Joshua Tree: A Geology Motor Tour

Behold some epic boulders as you wend through the national park.


THAT ONE-WORD CHANT: Pull into any national park and you're bound to feel happily overcome by a particular sight you've longed to see. You might even begin to chant the word of that sight, as you line up at the entrance gate, for chanting "waterfalls" outside of Yosemite National Park or "bats" while driving up to Pinnacles National Park only serves to stoke that excitement further. If you're in the excited chanting, can't-wait-to-get-inside camp of travelers, and you love yourself some serious desert vistas, what is the word you sing over and over again as you toodle for Joshua Tree National Park? "Chollas" is a fine choice, as is "oasis," but we have to guess that many a buff is warbling the word "boulders" as they enter the arid-amazing wonderland. Boulders rule Joshua Tree, in so many shapes and forms and hues, and to not let the rocks rock your world is to not give your heart fully over to the experience, be your visit there an hour or a week. There are many ways to get to know these very old, very photographable, very iconic shapes of the national park during your sojourn, but one of the very best involves a bit of driving, stopping, and deep looking. It's the...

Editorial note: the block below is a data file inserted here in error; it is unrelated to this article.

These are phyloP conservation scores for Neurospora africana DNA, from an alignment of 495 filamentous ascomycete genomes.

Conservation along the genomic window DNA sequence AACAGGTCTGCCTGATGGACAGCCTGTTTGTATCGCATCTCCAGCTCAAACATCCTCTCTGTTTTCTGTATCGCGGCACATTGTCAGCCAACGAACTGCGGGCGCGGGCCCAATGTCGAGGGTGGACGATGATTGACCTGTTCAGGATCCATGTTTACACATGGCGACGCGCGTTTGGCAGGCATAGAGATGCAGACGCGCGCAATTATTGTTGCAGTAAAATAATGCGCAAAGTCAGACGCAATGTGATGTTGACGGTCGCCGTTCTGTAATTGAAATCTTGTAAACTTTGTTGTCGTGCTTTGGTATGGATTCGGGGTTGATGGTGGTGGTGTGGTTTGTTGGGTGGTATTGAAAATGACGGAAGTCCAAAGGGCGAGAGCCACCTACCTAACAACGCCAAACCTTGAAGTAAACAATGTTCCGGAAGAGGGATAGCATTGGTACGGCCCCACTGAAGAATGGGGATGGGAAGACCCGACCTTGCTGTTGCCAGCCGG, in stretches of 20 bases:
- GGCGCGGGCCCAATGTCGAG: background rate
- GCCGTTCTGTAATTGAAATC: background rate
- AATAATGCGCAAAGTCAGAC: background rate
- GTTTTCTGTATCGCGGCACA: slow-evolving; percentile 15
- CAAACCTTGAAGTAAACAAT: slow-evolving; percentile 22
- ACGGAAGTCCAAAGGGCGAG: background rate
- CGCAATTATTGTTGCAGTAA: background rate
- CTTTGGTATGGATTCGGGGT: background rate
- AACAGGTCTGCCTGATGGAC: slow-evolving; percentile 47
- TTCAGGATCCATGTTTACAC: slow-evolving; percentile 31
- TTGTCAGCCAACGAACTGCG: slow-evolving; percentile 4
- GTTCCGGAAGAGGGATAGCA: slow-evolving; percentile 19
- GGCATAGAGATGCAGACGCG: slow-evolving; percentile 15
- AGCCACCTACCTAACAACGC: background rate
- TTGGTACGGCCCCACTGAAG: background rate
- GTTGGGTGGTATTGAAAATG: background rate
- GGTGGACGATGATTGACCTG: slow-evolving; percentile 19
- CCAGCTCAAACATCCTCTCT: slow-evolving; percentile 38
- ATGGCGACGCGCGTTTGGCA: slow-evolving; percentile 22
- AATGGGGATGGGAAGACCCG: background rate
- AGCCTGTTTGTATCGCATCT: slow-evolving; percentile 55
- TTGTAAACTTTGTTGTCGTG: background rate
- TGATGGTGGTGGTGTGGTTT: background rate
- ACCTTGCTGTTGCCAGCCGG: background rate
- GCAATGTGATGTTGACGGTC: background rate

GEOLOGY MOTOR TOUR: And it involves you and your vehicle, lest you wondered, for a moment, if this was a dealie you needed to sign up for, with a ranger-led group. Nope: You're on your own schedule here, with your own pals. Just be prepared on the time-spent and gas front, as this park-big wend winds for 18 miles. There are almost as many stops as miles -- 16 in all -- and they cover Joshua Tree's "most fascinating landscapes." Erosional levels of the granite boulders, rock piles, rock sculptures, dry lakes, and the formation of valleys are some of the topics that the online brochure touches upon. The brochure also recommends setting a side of a couple of hours for this fact-filled adventure, and where to begin your outing. Will you, though, love these boulders even more after you're done? If such a thing is possible? If you're the sort of Joshua Tree regular who chants "boulders, boulders" as you approach the gate, clearly you need to strengthen your ties to these great granite behemoths. This is a fine start.

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